Once you discover that photographer Jordyn Kelly converted a Sprinter van into a cozy home with her husband to travel the country, it’s easy to understand the role that daydreaming plays in her creative process — and her life in general.
“There’s always a tug from with me to manifest my daydream into my realities,” she says. “The need to create is endless.”
Drawing inspiration from the world around her, Jordyn channeled her wanderlust-filled daydreams and free-spirited nature into a successful wedding photography business centered around adventurous couples, gorgeous landscapes, and of course, travel.
We sat down with the talented photographer for our Daydream Artist Series to learn more about her daydreams, what she keeps in her artist “toolbox,” and why perspective is more important than ever in today’s world.
Q: What's a perfect daydream look like to you?
Jordyn: Each daydream welcomes new possibilities. My daydreams take me to a place where hope intersects with my passions. I feel peaceful but at the same time urgency. There’s always a tug from within me to manifest my daydream into my realities. After all, I find myself spending a lot of time in them because they have no boundaries. I’m free to greet every idea, thought, and feeling, and paint a picture in my head.
Oftentimes when I’m caught in the abyss of my mind, I let it wander. I let my thoughts travel and then I immediately write them down. They become the inspiration behind my goals, they become my deepest passions, which eventually becomes my present reality. Once I’ve met my dream in person, I dream again because the need to create is endless.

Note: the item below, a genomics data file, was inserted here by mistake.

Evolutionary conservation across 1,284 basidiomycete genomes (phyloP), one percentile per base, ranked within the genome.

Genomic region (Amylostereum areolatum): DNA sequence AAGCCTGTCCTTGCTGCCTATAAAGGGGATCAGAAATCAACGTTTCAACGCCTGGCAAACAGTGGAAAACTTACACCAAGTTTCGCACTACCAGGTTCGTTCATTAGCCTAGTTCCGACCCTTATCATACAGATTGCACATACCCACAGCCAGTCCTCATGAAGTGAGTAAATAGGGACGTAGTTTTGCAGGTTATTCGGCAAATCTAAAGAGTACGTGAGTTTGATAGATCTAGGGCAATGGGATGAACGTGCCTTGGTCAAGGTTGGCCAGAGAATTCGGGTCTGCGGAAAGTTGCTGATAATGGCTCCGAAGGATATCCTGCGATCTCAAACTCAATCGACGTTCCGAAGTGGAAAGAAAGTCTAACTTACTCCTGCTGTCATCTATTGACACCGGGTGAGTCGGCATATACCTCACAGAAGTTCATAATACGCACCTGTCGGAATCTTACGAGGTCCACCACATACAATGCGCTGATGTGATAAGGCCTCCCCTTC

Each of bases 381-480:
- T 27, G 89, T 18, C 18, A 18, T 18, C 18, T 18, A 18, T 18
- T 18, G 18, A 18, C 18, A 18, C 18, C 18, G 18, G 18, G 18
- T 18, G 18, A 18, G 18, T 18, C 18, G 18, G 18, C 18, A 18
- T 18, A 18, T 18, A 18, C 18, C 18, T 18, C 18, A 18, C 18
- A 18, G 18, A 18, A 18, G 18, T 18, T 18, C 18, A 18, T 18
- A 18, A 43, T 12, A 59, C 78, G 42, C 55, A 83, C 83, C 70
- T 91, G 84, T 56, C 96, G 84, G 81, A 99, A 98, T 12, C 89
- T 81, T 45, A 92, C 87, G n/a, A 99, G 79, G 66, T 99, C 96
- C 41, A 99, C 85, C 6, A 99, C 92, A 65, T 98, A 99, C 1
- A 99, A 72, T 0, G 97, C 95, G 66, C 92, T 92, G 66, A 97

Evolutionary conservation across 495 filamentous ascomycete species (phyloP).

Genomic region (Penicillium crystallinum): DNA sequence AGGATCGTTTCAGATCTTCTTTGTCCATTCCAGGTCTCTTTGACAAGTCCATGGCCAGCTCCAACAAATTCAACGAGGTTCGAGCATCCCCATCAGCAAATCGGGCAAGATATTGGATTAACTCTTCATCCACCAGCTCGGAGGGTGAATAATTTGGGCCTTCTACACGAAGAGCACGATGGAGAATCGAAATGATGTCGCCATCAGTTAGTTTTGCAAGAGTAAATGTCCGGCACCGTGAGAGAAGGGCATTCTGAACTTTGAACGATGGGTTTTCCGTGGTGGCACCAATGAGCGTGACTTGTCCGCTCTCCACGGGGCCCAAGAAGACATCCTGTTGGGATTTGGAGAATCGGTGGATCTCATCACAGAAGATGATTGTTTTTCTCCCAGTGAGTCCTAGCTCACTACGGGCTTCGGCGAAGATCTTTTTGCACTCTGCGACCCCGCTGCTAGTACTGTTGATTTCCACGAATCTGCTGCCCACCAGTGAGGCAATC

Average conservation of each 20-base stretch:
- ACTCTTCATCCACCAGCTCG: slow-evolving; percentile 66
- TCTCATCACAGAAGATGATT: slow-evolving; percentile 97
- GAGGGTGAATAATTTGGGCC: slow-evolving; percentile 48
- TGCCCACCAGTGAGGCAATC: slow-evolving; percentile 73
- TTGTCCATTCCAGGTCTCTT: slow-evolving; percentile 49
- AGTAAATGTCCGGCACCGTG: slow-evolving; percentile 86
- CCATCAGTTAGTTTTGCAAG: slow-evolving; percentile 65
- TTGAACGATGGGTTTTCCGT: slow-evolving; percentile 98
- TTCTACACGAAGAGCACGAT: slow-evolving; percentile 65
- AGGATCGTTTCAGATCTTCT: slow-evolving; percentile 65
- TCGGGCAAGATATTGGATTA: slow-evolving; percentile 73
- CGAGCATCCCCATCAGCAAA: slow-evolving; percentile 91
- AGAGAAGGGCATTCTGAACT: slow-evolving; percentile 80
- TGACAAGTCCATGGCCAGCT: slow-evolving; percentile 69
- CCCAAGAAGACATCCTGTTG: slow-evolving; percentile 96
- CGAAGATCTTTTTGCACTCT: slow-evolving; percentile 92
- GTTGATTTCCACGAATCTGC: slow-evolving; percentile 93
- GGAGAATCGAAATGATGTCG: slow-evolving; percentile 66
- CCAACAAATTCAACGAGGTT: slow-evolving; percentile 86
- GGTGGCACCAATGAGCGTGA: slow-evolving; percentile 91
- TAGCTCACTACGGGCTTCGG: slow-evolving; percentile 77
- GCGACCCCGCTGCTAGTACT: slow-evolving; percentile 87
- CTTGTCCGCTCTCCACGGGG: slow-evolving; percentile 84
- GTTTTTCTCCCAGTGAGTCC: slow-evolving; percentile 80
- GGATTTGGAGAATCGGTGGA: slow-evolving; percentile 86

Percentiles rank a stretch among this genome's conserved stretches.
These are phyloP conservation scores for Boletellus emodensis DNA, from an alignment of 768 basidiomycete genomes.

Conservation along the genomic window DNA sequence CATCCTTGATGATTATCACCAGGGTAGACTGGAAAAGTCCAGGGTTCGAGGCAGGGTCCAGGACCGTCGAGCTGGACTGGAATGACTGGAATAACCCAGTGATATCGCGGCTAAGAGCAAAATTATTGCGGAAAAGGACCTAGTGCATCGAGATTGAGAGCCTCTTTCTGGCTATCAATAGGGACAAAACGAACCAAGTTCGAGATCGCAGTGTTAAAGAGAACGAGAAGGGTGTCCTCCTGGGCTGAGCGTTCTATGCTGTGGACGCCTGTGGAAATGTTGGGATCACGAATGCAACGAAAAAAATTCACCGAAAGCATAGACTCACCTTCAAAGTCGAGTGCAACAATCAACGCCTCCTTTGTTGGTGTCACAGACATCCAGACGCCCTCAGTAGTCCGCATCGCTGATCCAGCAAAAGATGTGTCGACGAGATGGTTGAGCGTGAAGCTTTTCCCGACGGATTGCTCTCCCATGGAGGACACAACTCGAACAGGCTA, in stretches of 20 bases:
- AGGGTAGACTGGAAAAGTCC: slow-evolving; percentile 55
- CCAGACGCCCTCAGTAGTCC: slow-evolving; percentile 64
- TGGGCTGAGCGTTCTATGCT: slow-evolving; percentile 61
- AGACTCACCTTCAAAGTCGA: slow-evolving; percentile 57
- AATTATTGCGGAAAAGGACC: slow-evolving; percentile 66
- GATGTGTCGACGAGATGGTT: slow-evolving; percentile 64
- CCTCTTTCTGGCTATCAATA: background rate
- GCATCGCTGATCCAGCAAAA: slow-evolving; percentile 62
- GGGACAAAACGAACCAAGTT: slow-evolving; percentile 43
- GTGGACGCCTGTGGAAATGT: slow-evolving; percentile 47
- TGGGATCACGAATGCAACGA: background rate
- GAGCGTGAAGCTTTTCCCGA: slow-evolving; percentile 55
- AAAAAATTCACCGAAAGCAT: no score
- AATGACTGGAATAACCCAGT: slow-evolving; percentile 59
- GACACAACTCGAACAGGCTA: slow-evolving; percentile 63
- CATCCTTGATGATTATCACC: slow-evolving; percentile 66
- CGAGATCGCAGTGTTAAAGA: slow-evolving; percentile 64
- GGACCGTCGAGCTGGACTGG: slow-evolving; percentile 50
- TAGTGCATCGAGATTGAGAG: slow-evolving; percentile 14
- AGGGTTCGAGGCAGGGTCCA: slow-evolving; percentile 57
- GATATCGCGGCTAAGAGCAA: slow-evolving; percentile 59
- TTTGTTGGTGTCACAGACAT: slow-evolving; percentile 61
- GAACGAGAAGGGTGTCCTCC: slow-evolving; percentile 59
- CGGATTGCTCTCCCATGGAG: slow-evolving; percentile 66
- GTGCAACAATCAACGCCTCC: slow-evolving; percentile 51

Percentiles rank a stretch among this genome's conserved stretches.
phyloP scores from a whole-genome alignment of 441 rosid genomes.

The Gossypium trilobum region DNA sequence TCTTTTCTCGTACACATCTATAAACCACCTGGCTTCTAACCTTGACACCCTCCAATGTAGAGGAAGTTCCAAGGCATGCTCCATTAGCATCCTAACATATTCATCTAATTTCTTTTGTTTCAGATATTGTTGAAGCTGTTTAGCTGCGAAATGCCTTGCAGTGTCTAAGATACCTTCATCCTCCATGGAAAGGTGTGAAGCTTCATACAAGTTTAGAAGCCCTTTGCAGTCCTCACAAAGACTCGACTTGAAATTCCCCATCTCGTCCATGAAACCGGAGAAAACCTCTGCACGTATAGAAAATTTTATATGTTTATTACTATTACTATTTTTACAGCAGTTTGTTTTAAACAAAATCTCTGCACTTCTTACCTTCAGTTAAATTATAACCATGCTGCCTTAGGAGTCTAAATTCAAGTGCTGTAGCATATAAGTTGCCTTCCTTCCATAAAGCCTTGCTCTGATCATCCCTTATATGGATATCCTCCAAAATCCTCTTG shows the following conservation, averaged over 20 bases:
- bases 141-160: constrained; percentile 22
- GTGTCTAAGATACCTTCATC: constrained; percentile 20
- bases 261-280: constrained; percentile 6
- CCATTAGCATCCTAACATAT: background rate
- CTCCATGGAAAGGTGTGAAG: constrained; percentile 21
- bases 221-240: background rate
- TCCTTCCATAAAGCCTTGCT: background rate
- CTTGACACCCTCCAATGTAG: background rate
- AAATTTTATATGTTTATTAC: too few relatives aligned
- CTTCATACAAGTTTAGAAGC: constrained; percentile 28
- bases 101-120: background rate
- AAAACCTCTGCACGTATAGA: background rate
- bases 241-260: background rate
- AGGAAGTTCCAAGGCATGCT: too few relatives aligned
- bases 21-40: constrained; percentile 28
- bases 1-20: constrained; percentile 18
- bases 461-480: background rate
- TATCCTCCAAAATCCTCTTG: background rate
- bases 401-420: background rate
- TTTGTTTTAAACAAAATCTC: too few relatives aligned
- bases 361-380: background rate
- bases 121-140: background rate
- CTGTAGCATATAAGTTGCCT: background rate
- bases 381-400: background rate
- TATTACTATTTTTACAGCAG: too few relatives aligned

Q: What things do you consider part of your "artist's toolbox" of inspiration?
Jordyn: My “toolbox” is the world around me and my camera. Photography has a unique ability to freeze any given moment in time and transform it into a memory. Without a photograph, the memory is distorted, hazy, and more times than not, lost or tucked far away in a filing system in your brain. So, my artistic toolbox is the process of watching to see how the light falls on the earth, in the room, on someone’s face. I observe emotions and take time to understand them so I can photograph something that makes the viewer feel something — fear, sadness, joy, excitement, pain, frustration, motivation, love.
Q: When are you most creative?
Jordyn: When I’m given a direction without any rules.
Q: If you had three rules to live by, what would they be?
Jordyn: Create something, even if it’s never going to be seen. Love people well — they might never remember what you said but will always remember how you made them feel.
Give generously — you have one hand to make sure you have what you need, and one hand to help someone else.
Q: Tell us about your process and inspiration behind your artwork piece. What is your daydream and how can people feel inspired to daydream during these tough times?
Jordyn: Sometimes we need to calibrate our perspective. These are uncertain times where a lot of artists are out of work. We aren’t stuck at home, unable to create — many of us have been blessed with a place we can find peace and rest in the assurance of safety. When we’re limited with how we are able to create, it pushes us to find new ways to express ourselves.
I made these portraits in my home, and I live in a 530-square-foot studio. I was itching to create, so I found two nails, a sheet, some vaseline to distort the light, a bourbon glass to blur my frame, pampas grass to create texture, a painting to create a background, and a neighbor from down the hall. Together, we created a few photos that resonated with how people might be feeling in quarantine right now.